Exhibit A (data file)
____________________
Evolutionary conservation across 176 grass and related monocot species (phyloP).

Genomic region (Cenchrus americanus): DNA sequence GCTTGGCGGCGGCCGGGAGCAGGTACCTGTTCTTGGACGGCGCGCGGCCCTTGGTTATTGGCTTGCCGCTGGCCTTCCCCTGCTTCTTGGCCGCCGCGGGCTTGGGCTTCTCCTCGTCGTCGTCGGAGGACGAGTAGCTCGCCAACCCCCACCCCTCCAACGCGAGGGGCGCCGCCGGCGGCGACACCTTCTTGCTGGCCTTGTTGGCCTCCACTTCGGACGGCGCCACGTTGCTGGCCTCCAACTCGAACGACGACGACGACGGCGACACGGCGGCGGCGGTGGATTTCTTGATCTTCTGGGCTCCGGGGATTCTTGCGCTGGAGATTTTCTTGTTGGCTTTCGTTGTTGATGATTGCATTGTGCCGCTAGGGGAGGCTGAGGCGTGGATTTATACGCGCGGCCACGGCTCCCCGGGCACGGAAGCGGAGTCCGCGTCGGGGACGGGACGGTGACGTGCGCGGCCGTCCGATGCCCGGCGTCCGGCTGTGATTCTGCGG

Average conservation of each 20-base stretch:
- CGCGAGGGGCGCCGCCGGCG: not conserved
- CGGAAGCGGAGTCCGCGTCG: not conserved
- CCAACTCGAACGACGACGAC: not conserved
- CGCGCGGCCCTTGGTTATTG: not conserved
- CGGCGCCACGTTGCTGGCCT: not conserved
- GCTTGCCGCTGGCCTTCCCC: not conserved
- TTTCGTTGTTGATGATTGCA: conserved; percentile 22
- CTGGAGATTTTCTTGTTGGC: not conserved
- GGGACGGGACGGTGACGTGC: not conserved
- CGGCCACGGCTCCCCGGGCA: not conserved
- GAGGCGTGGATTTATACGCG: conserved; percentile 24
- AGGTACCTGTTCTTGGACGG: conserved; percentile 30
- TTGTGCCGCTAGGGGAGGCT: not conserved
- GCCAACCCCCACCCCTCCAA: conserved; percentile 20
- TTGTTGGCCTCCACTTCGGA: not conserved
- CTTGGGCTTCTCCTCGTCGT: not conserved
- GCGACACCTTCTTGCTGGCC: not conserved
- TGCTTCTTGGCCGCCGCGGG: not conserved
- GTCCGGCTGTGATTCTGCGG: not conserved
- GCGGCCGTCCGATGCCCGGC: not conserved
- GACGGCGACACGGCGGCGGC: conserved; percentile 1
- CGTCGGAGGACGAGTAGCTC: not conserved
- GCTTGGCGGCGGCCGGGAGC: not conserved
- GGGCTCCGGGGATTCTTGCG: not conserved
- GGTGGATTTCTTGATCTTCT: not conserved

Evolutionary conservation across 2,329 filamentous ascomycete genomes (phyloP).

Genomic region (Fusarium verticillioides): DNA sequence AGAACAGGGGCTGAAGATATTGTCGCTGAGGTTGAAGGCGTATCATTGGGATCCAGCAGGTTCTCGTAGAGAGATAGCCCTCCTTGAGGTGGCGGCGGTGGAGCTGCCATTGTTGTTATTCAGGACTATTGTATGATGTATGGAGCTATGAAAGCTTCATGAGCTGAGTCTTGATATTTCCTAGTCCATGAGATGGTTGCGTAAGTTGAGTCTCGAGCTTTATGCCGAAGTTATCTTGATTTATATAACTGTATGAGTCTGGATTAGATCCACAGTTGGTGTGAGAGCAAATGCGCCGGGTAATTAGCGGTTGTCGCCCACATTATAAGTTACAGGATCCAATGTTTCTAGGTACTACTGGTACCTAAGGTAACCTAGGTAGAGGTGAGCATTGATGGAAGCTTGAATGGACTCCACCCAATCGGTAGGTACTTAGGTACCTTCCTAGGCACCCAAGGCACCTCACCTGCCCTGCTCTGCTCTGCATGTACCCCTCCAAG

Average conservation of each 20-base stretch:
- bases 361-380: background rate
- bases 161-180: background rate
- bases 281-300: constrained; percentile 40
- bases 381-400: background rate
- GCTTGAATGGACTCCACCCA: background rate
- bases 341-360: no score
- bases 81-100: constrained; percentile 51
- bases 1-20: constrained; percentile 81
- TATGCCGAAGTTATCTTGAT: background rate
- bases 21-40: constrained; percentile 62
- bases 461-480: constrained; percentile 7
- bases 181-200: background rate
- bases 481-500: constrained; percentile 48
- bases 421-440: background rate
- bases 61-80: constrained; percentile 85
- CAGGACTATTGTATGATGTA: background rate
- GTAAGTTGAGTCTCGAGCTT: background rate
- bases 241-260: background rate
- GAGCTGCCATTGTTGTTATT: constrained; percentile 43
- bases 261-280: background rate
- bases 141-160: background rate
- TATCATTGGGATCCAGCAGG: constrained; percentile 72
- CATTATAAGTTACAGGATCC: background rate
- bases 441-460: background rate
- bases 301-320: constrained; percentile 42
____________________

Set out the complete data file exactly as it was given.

Evolutionary conservation across 176 grass and related monocot species (phyloP).

Genomic region (Cenchrus americanus): DNA sequence GCTTGGCGGCGGCCGGGAGCAGGTACCTGTTCTTGGACGGCGCGCGGCCCTTGGTTATTGGCTTGCCGCTGGCCTTCCCCTGCTTCTTGGCCGCCGCGGGCTTGGGCTTCTCCTCGTCGTCGTCGGAGGACGAGTAGCTCGCCAACCCCCACCCCTCCAACGCGAGGGGCGCCGCCGGCGGCGACACCTTCTTGCTGGCCTTGTTGGCCTCCACTTCGGACGGCGCCACGTTGCTGGCCTCCAACTCGAACGACGACGACGACGGCGACACGGCGGCGGCGGTGGATTTCTTGATCTTCTGGGCTCCGGGGATTCTTGCGCTGGAGATTTTCTTGTTGGCTTTCGTTGTTGATGATTGCATTGTGCCGCTAGGGGAGGCTGAGGCGTGGATTTATACGCGCGGCCACGGCTCCCCGGGCACGGAAGCGGAGTCCGCGTCGGGGACGGGACGGTGACGTGCGCGGCCGTCCGATGCCCGGCGTCCGGCTGTGATTCTGCGG

Average conservation of each 20-base stretch:
- CGCGAGGGGCGCCGCCGGCG: not conserved
- CGGAAGCGGAGTCCGCGTCG: not conserved
- CCAACTCGAACGACGACGAC: not conserved
- CGCGCGGCCCTTGGTTATTG: not conserved
- CGGCGCCACGTTGCTGGCCT: not conserved
- GCTTGCCGCTGGCCTTCCCC: not conserved
- TTTCGTTGTTGATGATTGCA: conserved; percentile 22
- CTGGAGATTTTCTTGTTGGC: not conserved
- GGGACGGGACGGTGACGTGC: not conserved
- CGGCCACGGCTCCCCGGGCA: not conserved
- GAGGCGTGGATTTATACGCG: conserved; percentile 24
- AGGTACCTGTTCTTGGACGG: conserved; percentile 30
- TTGTGCCGCTAGGGGAGGCT: not conserved
- GCCAACCCCCACCCCTCCAA: conserved; percentile 20
- TTGTTGGCCTCCACTTCGGA: not conserved
- CTTGGGCTTCTCCTCGTCGT: not conserved
- GCGACACCTTCTTGCTGGCC: not conserved
- TGCTTCTTGGCCGCCGCGGG: not conserved
- GTCCGGCTGTGATTCTGCGG: not conserved
- GCGGCCGTCCGATGCCCGGC: not conserved
- GACGGCGACACGGCGGCGGC: conserved; percentile 1
- CGTCGGAGGACGAGTAGCTC: not conserved
- GCTTGGCGGCGGCCGGGAGC: not conserved
- GGGCTCCGGGGATTCTTGCG: not conserved
- GGTGGATTTCTTGATCTTCT: not conserved

Evolutionary conservation across 2,329 filamentous ascomycete genomes (phyloP).

Genomic region (Fusarium verticillioides): DNA sequence AGAACAGGGGCTGAAGATATTGTCGCTGAGGTTGAAGGCGTATCATTGGGATCCAGCAGGTTCTCGTAGAGAGATAGCCCTCCTTGAGGTGGCGGCGGTGGAGCTGCCATTGTTGTTATTCAGGACTATTGTATGATGTATGGAGCTATGAAAGCTTCATGAGCTGAGTCTTGATATTTCCTAGTCCATGAGATGGTTGCGTAAGTTGAGTCTCGAGCTTTATGCCGAAGTTATCTTGATTTATATAACTGTATGAGTCTGGATTAGATCCACAGTTGGTGTGAGAGCAAATGCGCCGGGTAATTAGCGGTTGTCGCCCACATTATAAGTTACAGGATCCAATGTTTCTAGGTACTACTGGTACCTAAGGTAACCTAGGTAGAGGTGAGCATTGATGGAAGCTTGAATGGACTCCACCCAATCGGTAGGTACTTAGGTACCTTCCTAGGCACCCAAGGCACCTCACCTGCCCTGCTCTGCTCTGCATGTACCCCTCCAAG

Average conservation of each 20-base stretch:
- bases 361-380: background rate
- bases 161-180: background rate
- bases 281-300: constrained; percentile 40
- bases 381-400: background rate
- GCTTGAATGGACTCCACCCA: background rate
- bases 341-360: no score
- bases 81-100: constrained; percentile 51
- bases 1-20: constrained; percentile 81
- TATGCCGAAGTTATCTTGAT: background rate
- bases 21-40: constrained; percentile 62
- bases 461-480: constrained; percentile 7
- bases 181-200: background rate
- bases 481-500: constrained; percentile 48
- bases 421-440: background rate
- bases 61-80: constrained; percentile 85
- CAGGACTATTGTATGATGTA: background rate
- GTAAGTTGAGTCTCGAGCTT: background rate
- bases 241-260: background rate
- GAGCTGCCATTGTTGTTATT: constrained; percentile 43
- bases 261-280: background rate
- bases 141-160: background rate
- TATCATTGGGATCCAGCAGG: constrained; percentile 72
- CATTATAAGTTACAGGATCC: background rate
- bases 441-460: background rate
- bases 301-320: constrained; percentile 42